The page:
Lisa P. Nathan: My name is Lisa Nathan. I’m from the Information School at the University of Washington and I’d like to thank you so much for your time today. And to begin, I would like you to say your name and you, where you’re from, your home country and then your title here at the ICTR.
Thank you to you. It’s my pleasure to be here with you. My name is Alessandro Caldarone. I am Senior External Relations Officer and adviser to the Chief of External Relation Strategic Planning Section in the tribunal, ICTR. And I am here since 1997.
LPN: And your home country?
Ah – is Italy. I’m Italian. I thought with my accent you would recognize immediately, so yeah.
LPN: So, can you give me sort of a, in brief the, the year that you started? You just mentioned it, but to re-state when you started at the ICTR and what different roles you have had; not a long description but sort of the titles of the different jobs you’ve had up until today.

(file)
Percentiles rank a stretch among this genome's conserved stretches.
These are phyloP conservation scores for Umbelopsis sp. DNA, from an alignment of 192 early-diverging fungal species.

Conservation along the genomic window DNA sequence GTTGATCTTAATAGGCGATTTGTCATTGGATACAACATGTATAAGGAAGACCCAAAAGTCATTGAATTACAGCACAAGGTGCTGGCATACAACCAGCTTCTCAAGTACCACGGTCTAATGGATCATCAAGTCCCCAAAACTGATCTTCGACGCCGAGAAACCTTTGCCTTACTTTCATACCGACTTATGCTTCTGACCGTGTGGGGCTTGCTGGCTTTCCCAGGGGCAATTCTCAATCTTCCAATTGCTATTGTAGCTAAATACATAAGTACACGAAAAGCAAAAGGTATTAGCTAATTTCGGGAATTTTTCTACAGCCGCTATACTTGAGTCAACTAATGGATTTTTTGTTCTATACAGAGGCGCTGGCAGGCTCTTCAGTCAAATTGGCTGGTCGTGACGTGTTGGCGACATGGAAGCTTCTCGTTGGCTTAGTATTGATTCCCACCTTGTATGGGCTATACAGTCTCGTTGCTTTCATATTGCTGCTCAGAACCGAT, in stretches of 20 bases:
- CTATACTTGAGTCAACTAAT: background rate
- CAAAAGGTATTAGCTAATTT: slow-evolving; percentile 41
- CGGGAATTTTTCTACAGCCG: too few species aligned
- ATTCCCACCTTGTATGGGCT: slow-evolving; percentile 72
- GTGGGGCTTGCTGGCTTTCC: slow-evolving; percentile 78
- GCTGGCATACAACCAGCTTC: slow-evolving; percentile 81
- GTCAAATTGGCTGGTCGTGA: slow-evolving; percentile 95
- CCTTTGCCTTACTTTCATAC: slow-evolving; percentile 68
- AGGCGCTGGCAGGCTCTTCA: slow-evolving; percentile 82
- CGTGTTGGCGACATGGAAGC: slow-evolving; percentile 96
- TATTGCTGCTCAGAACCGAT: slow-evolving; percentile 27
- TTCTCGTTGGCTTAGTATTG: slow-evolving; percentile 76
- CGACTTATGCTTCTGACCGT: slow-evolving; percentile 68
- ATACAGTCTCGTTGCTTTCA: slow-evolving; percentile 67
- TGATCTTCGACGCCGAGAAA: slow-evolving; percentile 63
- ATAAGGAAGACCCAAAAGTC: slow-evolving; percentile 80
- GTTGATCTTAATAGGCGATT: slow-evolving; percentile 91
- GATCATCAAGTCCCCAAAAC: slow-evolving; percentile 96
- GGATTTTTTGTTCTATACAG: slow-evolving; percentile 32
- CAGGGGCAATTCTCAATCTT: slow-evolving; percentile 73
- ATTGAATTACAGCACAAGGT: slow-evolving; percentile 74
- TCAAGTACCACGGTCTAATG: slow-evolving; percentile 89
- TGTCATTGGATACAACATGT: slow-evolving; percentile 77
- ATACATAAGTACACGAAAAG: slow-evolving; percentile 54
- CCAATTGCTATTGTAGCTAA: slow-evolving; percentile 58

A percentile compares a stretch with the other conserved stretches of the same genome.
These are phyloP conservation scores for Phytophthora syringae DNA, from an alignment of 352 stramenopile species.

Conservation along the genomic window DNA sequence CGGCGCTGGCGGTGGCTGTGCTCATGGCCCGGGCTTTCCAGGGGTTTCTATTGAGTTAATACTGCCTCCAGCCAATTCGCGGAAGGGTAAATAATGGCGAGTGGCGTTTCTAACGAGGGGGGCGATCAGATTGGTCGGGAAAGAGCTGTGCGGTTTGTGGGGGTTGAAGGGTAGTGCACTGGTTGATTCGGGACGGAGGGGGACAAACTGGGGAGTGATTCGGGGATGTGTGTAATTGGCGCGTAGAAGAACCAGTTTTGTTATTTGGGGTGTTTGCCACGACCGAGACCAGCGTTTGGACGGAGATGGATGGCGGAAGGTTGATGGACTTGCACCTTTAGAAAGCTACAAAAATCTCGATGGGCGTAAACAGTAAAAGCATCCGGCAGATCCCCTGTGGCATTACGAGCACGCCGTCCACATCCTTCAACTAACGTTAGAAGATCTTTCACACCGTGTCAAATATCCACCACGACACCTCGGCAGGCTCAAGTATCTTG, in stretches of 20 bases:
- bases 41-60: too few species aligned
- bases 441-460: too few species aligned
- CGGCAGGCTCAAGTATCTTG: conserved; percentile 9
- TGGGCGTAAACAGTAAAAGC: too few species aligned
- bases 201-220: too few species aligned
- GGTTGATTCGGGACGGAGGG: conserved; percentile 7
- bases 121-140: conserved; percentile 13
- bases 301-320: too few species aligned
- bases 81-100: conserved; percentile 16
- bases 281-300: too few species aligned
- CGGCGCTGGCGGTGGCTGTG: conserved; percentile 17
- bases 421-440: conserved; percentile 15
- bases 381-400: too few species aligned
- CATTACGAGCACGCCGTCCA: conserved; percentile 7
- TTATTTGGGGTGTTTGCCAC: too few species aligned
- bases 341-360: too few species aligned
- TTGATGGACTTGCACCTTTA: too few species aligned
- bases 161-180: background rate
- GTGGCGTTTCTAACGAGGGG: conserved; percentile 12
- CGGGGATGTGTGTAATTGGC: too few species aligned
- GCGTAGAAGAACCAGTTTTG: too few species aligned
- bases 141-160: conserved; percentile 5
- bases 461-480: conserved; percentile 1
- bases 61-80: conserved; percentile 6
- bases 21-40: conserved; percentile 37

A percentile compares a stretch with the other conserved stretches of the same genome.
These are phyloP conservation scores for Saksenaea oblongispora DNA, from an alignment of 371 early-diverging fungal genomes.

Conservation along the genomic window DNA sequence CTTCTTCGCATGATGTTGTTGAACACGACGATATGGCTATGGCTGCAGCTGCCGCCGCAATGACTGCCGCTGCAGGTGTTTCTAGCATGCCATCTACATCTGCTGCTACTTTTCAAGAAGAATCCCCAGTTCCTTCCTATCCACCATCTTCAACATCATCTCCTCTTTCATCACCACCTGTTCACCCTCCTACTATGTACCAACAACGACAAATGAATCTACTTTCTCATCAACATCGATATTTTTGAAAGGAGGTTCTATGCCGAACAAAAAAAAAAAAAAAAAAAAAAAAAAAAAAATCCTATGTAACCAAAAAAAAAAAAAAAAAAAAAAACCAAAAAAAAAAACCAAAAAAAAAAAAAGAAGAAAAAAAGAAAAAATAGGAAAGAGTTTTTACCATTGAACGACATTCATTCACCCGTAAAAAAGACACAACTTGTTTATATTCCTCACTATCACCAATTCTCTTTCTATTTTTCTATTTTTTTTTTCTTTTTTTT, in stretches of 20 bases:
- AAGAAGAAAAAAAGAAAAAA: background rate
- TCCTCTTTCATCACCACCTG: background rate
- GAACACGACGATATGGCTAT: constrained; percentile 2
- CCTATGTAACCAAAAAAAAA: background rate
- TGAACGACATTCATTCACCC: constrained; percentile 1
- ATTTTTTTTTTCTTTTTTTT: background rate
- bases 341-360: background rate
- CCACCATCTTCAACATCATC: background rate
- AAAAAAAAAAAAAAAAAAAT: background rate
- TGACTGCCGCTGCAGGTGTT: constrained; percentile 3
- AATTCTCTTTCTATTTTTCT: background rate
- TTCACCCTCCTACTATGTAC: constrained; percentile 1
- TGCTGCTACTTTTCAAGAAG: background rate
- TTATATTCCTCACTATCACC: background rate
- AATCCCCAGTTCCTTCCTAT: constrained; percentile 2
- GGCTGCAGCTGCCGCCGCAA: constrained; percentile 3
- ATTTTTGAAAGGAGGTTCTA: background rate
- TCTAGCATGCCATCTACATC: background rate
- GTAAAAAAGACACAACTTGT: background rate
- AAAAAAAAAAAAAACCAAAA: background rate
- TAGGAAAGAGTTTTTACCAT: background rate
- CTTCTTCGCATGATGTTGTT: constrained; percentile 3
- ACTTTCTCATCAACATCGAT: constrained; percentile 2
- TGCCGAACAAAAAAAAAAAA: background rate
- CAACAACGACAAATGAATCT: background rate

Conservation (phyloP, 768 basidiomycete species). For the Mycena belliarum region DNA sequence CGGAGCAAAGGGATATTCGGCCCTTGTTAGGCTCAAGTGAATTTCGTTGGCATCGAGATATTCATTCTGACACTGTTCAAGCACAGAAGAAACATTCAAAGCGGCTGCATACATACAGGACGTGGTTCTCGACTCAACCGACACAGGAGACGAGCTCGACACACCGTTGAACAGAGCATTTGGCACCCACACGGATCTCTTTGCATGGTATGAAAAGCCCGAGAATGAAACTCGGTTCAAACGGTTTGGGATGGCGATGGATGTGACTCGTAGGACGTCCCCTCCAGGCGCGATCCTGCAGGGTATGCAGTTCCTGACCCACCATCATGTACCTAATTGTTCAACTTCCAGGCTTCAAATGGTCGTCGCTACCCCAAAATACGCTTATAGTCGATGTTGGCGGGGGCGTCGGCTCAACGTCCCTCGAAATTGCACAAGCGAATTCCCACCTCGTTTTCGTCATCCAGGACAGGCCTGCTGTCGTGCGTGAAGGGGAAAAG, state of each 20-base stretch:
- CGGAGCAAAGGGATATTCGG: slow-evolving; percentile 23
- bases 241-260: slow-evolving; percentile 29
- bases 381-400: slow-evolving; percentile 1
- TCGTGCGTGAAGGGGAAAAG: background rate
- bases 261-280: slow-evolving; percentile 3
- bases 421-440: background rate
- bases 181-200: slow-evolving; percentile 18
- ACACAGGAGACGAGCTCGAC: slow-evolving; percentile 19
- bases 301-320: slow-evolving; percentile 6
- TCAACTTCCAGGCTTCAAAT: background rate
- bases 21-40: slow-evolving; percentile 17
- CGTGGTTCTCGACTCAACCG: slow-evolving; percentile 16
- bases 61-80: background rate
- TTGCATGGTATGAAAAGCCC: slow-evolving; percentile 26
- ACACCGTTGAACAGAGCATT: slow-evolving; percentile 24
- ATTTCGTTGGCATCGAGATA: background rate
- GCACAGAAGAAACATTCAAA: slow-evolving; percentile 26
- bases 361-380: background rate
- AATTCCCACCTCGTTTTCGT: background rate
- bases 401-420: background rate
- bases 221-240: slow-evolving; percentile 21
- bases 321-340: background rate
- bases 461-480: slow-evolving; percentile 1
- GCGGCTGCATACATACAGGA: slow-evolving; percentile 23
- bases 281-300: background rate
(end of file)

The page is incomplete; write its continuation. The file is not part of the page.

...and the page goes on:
Yeah. I started working in ICTR in 1996, March 1996. Before that experience, I was in the Human Rights Mission in Rwanda in 1995, so I started in ’96 in ICTR as a legal officer at, at the Office of the Prosecutor. After a couple of months, I became the Chief of External and Internal Relations of the Office of the, of the Prosecutor in, in Kigali. At that time, it was quite difficult situation in all aspects.
Afterwards, I came to Arusha and I was the Chief of the Press during few months, but I didn’t really like much to be in charge of the press. And I was dealing mainly with the Rwandese. At that time was Bocar Sy, I think he's somebody who is a chief now and so Bocar was dealing with all the journalist because he is a journalist.
And me, I was dealing more with the Rwandese because I believe that I was in Rwanda, and I saw what I saw, and so it was important for me to keep this contact with Rwanda because ICTR is for the Rwandese.
And after a few months in July 1997, I was requested to become the Chief of, the, the OIC, the Officer in Charge of the section of Lawyers and Detention Facility Management Section. The post was published and I got it so I became the chief of that section during about six years.